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Understand the Smog Rating

Starting in 2013, all new cars are required to display the updated Federal Fuel Economy and Environment Label (Label). The Federal label provides helpful ways to compare vehicles, such as:

  • New ways to compare energy use and cost between new-technology cars that use electricity and conventional cars that are gasoline-powered.
  • Useful estimates on how much consumers will save or spend on fuel over the next five years compared to the average new vehicle.
  • Easy-to-read ratings of how a model compares to all others for smog emissions and emissions of pollution that contribute to climate change.
  • An estimate of how much fuel or electricity it takes to drive 100 miles.
  • Information on the driving range and charging time of a plug-in vehicle.
  • A QR Code that will allow users of smartphones to access online information about how various models compare on fuel economy and other environmental and energy factors.


Smog is a haze-like form of air pollution produced by the photochemical reaction of sunlight with volatile organic compounds, including Non-Methane Organic Gases (NMOG) and Oxides of Nitrogen (NOx), that have been released into the atmosphere, especially by automobile operation.

Smog Ratings

Every car sold in California is certified by the California Air Resources Board (CARB) and meets a certain emission standard. These emission standards are part of CARB's LEVIII program. Each emission standard corresponds to a Smog Rating, as shown in the table below. Smog Ratings are on a scale of 1 – 10, with 10 being the cleanest.

In 2013 California aligned with the federal emissions standards for cars and light trucks, allowing us to use the smog ratings found on the Federal Fuel Economy and Environment Label.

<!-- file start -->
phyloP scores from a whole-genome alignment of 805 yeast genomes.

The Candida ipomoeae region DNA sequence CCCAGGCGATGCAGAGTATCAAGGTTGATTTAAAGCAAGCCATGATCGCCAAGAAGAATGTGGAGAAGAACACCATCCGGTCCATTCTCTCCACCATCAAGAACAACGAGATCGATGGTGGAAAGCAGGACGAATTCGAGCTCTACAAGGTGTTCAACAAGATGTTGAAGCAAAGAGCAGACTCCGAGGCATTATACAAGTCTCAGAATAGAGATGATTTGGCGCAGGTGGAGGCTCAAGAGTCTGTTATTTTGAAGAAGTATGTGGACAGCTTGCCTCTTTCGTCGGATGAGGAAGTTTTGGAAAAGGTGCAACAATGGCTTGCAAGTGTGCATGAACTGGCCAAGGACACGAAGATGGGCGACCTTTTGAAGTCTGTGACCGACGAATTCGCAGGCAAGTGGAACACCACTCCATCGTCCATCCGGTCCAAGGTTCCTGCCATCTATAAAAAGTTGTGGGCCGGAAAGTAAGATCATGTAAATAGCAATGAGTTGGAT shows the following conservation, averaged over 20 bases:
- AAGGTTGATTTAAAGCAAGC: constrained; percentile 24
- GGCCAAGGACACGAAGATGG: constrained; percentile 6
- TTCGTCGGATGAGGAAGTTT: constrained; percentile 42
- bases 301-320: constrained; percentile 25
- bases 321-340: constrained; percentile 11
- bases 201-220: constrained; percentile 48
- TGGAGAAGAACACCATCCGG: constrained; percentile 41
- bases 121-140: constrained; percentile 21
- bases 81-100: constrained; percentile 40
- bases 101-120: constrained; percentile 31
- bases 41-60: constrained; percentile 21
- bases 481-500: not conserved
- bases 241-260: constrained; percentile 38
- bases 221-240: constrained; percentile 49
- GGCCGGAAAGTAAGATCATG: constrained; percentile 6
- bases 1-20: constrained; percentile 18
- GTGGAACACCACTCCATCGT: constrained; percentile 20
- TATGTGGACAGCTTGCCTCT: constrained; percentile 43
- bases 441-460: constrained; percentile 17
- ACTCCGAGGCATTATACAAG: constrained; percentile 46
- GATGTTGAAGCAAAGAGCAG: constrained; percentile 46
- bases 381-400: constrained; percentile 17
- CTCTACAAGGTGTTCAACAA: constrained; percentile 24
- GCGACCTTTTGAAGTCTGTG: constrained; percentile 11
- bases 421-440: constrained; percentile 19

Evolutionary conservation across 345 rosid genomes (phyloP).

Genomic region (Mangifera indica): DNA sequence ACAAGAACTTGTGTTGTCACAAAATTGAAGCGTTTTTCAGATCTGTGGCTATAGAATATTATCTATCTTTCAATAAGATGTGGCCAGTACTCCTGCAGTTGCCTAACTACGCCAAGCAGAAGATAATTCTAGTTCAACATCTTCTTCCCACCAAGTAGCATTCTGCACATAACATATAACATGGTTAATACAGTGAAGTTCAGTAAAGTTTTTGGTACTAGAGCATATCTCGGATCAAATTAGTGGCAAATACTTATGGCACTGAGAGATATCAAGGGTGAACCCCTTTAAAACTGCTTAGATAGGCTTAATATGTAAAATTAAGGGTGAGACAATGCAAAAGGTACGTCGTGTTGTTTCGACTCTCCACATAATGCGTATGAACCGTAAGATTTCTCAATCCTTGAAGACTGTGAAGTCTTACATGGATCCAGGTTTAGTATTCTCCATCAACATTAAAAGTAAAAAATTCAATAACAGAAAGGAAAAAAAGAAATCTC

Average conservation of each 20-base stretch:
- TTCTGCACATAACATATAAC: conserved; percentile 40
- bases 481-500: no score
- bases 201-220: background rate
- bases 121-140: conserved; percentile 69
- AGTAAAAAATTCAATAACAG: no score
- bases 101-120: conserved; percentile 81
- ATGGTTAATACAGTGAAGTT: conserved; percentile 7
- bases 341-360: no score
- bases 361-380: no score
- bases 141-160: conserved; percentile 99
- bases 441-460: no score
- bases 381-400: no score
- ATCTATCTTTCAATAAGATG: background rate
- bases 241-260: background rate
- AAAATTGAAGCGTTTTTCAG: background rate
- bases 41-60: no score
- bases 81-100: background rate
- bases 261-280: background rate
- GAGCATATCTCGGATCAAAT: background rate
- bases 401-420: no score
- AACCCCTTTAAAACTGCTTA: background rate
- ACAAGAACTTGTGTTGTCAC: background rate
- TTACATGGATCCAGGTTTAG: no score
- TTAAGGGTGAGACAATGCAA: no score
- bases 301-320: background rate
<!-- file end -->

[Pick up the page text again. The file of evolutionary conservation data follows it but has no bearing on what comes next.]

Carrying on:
Model Year 2018

The smog rating chart has been recalibrated in 2018 to reflect new, more stringent Tier 3 emission standards. This is good news, as Tier 3 cars and trucks are much cleaner. This recalibration makes better use of the entire smog rating scale and allows for more useful comparisons between vehicles. Please note: Even though ratings appear to be going down, vehicles are not getting dirtier. A model year 2018 smog rating of 3 is about the same as a model year 2017 smog rating of 6. 

Also, in this new calibration, transitional zero emission vehicles or TZEVs, which are the cleanest plug-in hybrid electric vehicles, previously received a smog rating of 9 but will now be rated based on the standard to which the gas engine is certified.  Therefore, starting in 2018, TZEVs will get a rating of a 7 or 8 depending upon the standards to which they are certified.  For a list of TZEVs, visit our webpage with eligible vehicles for carpool lane stickers.

Given implementation of new federal (EPA Tier 3) and California (CARB LEVIII) emissions standards, older (Tier 2 and LEVII) emissions standards no longer appear on the smog rating chart as of model year 2018.

Smog Rating* EPA Tier 3 CARB LEV III
10 Bin 0 0.000
9 -- --
8 Bin 20 SULEV20
7 Bin 30 SULEV30
6 Bin 50 SULEV50
5 Bin 70 SULEV70
4 -- --
3 Bin 125 SULEV125
2 -- --
1 Bin 160 SULEV160

*Does not include upstream emissions.

Additional Resources

Find Clean Vehicles

Slide arrows to view vehicles by rating. Rating of seven or higher are the cleanest.

Greenhouse Gas

Smog Rating

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